“The King’s Speech” was crowned leader at Tuesday’s Golden Globe nominations with seven while “The Social Network” had enough friends among the Hollywood Foreign Press Assn. to pick up six bids as did “The Fighter” which is coming on strong at this stage of the derby. “TSN” came into these kudos with back-to-back Best Picture awards from both the L.A. and New York film critics.
Those three films vie for Best Drama against “Black Swan,” which led Monday’s BFCA with 12 bids, and “Inception.” Most notable among the snubs was the Coen brothers’ remake of “True Grit” which was completely blanked by the HFPA (it has 11 BFCA noms) and Ben Affleck‘s “The Town,” which had to settle for just a Supporting Actor nom for Jeremy Renner. The Best Director slate is comprised of the helmers of the five Best Drama nominees.
The Best Drama Actor race has all of our pundits top three picks for Oscar contenders, including frontrunner Colin Firth (“The King’s Speech”) who also won kudos from both L.A. and Gotham film critics, James Franco (“127 Hours”) and Jesse Eisenberg (“The Social Network”). They vie against the rising Ryan Gosling (“Blue Valentine”) and Mark Wahlberg (“The Fighter”). Among those thespians snubbed was last year’s champ Jeff Bridges for “True Grit,” Leonardo DiCaprio for both “Inception” and “Shutter Island” and Robert Duvall for “Get Low.”
The Best Drama Actress nominees includes four of our five top Oscar candidates — Nicole Kidman (“Rabbit Hole”), Jennifer Lawrence (“Winter’s Bone”), Natalie Portman (“Black Swan”) and Michelle Williams (“Blue Valentine”) — along with late-entry Halle Berry (“Frankie & Alice”).
On the comedy/musical side, “The Kids Are All Right” leads with four noms, including a Best Picture bid. Also vying for that award are “Alice in Wonderland,” “Burlesque,” “Red” and — in a jaw-dropper — the critically-lambasted “The Tourist.”
Our fifth frontrunner for Best Actress is Annette Bening who contends in that separate comedy/musical category as does her co-star Julianne Moore, as well as Oscar co-host Anne Hathaway (“Love and Other Drugs”), Angelina Jolie (“The Tourist”) and Emma Stone (“Easy A”).
Double dipping for Best Comedy/Musical Actor is Johnny Depp (“Alice in Wonderland,” “The Tourist”), who is up against Paul Giamatti (“Barney’s Version”), Jake Gyllenhaal (“Love and Other Drugs”) and Kevin Spacey (“Casino Jack”).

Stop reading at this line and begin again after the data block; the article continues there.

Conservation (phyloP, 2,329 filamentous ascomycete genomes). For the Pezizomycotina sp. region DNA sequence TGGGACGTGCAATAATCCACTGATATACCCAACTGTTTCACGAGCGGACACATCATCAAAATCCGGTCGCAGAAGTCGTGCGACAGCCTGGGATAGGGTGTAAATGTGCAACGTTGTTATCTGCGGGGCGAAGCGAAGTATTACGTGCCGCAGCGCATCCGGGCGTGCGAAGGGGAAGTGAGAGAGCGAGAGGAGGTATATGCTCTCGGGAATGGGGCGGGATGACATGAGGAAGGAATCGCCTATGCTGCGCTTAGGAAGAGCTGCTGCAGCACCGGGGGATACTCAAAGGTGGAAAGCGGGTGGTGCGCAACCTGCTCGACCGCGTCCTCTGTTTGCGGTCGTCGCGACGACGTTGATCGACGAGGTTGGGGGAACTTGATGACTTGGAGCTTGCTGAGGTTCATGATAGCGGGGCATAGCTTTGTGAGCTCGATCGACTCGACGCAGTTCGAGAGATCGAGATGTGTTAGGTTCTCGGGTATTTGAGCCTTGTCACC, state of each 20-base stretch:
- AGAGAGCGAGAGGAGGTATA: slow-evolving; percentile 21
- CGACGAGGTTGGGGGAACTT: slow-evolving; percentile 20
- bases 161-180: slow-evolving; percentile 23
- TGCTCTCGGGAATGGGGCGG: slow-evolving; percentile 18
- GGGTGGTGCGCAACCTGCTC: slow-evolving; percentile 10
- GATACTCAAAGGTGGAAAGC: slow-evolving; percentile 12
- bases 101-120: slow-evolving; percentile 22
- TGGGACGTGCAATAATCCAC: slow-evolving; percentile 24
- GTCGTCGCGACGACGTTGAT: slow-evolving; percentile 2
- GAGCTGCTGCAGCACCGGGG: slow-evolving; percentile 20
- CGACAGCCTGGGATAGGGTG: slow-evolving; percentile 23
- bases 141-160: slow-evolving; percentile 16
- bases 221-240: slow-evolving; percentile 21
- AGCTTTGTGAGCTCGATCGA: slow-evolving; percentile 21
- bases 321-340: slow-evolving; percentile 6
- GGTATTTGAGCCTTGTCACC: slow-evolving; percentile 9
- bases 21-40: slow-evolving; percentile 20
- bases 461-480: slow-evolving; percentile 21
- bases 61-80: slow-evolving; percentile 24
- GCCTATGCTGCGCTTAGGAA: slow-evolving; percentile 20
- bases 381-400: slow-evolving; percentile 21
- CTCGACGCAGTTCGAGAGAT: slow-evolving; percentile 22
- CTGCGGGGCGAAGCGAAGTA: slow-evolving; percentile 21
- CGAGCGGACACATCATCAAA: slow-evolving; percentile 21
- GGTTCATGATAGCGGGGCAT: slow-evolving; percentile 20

The catch-all Supporting Actor race includes our two front-runners — Christian Bale (“The Fighter”) and Geoffrey Rush (“The King’s Speech”) — along with Michael Douglas (“Wall Street: Money Never Sleeps”), Andrew Garfield (“The Social Network”) and Jeremy Renner (“The Town”).
And the Supporting Actress category has four of our five choices, with Amy Adams and Melissa Leo (“The Fighter”), Helena Bonham Carter (“The King’s Speech”) and Jacki Weaver (“Animal Kingdom”) joined by Mila Kunis (“Black Swan”).
Unlike the Oscars, there is only one Screenplay award so frontrunners “The Social Network” (adapted) competes against “The King’s Speech” (original) as well as “127 Hours”(adapted), and the original scripts for “Inception” and “The Kids Are All Right.”
The Animated Picture category includes all of the leading Oscar contenders, led by Best Picture candidate “Toy Story 3,” as well as “Despicable Me,” “How to Train Your Dragon,” “The Illusionist” and “Tangled.”
Tunes from “127 Hours,” “Burlesque,” “Country Strong” and “Tangled” contend for Best Song while “127 Hours,” “Alice in Wonderland,” “Inception,” “The King’s Speech” and “The Social Network” scored Best Score bids.
The HFPA has about 85 members drawn from media who cover Hollywood for international outlets. Eight-time Globe nominee Robert De Niro is to receive the Cecil B. DeMille Award for lifetime achievement. He won the Best Drama Actor award for “Raging Bull” in 1980. Ricky Gervais returns to host the live NBC kudocast on Jan. 16.
Last year, the five Best Drama Picture nominees went on to compete at the Oscar but none of the Best Comedy/Musical contenders did. While “Up in the Air” led with the most Globe bids, “Avatar” won the Best Drama Picture prize. However, it was pipped at the post by “The Hurt Locker” at the Oscars. The only time in the last six years that one of the Globes Best Picture champs went on to take the top Oscar was “Slumdog Millionaire” in 2008. Prior to that, the Globes had an eight-year winning streak.
Four of the five Globe Best Director nominees were in the running at the Oscars as well — Lee Daniels (“Precious”) replaced Clint Eastwood (“Invictus”). While James Cameron (“Avatar”) won at the Globes, it was Kathryn Bigelow (“The Hurt Locker”) who prevailed at the Oscars.
Four of the five Best Drama Actors nominees went on to the Oscars with Jeff Bridges (“Crazy Heart”) winning both awards. Likewise, four of the Best Drama Actress candiates also contended at the Oscars and Sandra Bullock (“The Blind Side”) prevailed with both prizes. The fifth Oscar nominee was Best Comedy/Musical Actress champ Meryl Streep (“Julie & Julia”). All five of the men in the catch-all Best Supporting Actor category also went on to the Oscars with Christoph Waltz (“Inglorious Basterds”) winning both times while four of the five Best Supporting Actress nominees were also Academy Award contenders with Mo’Nique (“Precious”) crowned champ both times.